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Sandra Coke Missing: Federal investigator from Calif. missing since Sunday

Sandra Coke in an undated photo. AP Photo/Courtesy of the Coke Family

(CBS) OAKLAND, Calif. - Sandra Coke, an investigator with the federal public defender's office in Sacramento, disappeared Sunday night after telling her daughter she was meeting with someone with information about the family's missing dog. She said she would return to their Oakland home in 30 minutes, but she never did, CBS San Francisco reports.

As the hours passed and the 50-year-old Coke didn't return or answer her phone, her 15-year-old daughter reportedly grew increasingly worried and notified a family friend, Coke's sister told the station.

A missing persons report was filed late Sunday. On Monday, police located Coke's 2007 Mini Cooper convertible about 2 miles from her home, Oakland police spokeswoman Johnna Watson said.

Police also found Coke's two cell phones in separate locations - one discarded near the Oakland-Emeryville border and another near an intersection off Interstate 80 in Richmond, Coke's sister said. The missing woman's daughter was reportedly able to track her mother's phone to Richmond using the "Find My iPhone app."

Family members, friends and co-workers of Coke fanned out around the locations where the phones were discovered and posted flyers Wednesday. They described Coke, who celebrated her 50th birthday last week, as a highly dedicated, responsible mother.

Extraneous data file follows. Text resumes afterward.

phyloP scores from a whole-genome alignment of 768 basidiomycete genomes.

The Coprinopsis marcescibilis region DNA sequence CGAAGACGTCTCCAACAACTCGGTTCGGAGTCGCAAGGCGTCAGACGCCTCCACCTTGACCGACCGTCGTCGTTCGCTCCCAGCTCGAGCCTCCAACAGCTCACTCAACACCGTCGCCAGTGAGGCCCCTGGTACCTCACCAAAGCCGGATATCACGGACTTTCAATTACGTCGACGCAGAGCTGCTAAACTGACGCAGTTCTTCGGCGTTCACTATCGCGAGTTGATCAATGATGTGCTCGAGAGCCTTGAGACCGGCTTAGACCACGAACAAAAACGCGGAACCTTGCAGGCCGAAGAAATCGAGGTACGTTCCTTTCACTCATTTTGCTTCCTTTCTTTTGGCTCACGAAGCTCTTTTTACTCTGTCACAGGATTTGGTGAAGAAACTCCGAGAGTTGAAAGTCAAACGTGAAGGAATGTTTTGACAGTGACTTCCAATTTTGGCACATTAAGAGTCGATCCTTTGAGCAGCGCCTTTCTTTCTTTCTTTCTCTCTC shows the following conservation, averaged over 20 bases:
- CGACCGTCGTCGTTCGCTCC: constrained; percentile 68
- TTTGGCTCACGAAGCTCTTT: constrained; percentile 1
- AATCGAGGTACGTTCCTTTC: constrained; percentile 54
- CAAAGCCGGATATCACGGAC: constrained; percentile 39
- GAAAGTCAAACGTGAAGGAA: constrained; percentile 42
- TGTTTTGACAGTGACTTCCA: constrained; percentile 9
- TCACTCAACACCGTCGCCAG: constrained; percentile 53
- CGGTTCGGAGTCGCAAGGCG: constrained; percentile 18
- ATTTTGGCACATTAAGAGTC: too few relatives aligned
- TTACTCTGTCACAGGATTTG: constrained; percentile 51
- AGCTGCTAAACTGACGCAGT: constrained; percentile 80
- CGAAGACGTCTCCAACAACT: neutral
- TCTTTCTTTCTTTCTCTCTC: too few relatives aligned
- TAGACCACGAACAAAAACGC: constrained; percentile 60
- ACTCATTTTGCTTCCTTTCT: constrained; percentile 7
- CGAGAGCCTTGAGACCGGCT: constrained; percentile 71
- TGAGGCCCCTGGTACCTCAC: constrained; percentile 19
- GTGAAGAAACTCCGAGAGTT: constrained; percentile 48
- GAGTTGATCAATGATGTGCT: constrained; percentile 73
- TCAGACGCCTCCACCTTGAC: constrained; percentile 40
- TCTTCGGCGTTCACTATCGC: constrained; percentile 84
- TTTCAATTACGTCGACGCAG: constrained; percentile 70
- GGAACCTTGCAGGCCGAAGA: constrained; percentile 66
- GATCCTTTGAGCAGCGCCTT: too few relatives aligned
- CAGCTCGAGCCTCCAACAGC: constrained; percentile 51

"We are quite certain my sister has been abducted because this is entirely out of character," said Coke's sister, Tanya Coke Kendall, who flew out from New Jersey on Tuesday. "She is a employee and mother who would never, ever leave her daughter alone for the evening."

Joseph Schlesinger, Coke's longtime friend and co-worker at the federal public defender's office, said he doesn't believe Coke's disappearance is linked to her role at work, where she investigates criminal death row cases.

As part of her job, Coke frequently interviews defendants' relatives, friends and doctors in order to gather additional information for a defense case, often traveling across the country, he said.

However, he said in his long career with the public defender's office, he's never heard of someone retaliating against an investigator in connection with a criminal case.

"I've never felt threatened in any way," he told the station.

Coke's dog, Ginny, apparently was abducted during a break-in at her home in May. Coke had been visiting pet shelters, canvassing neighborhoods and sending out fliers to locate the dog, Schlesinger told The Associated Press.

Her sister said someone had previously tried to extort money from Coke, falsely claiming they had her dog.

On Wednesday, police officers left Coke's home with her work laptop and a desktop computer as part of their investigation into her disappearance, her sister reportedly said.

They had not shared any new leads with the family as of Wednesday afternoon, she said.

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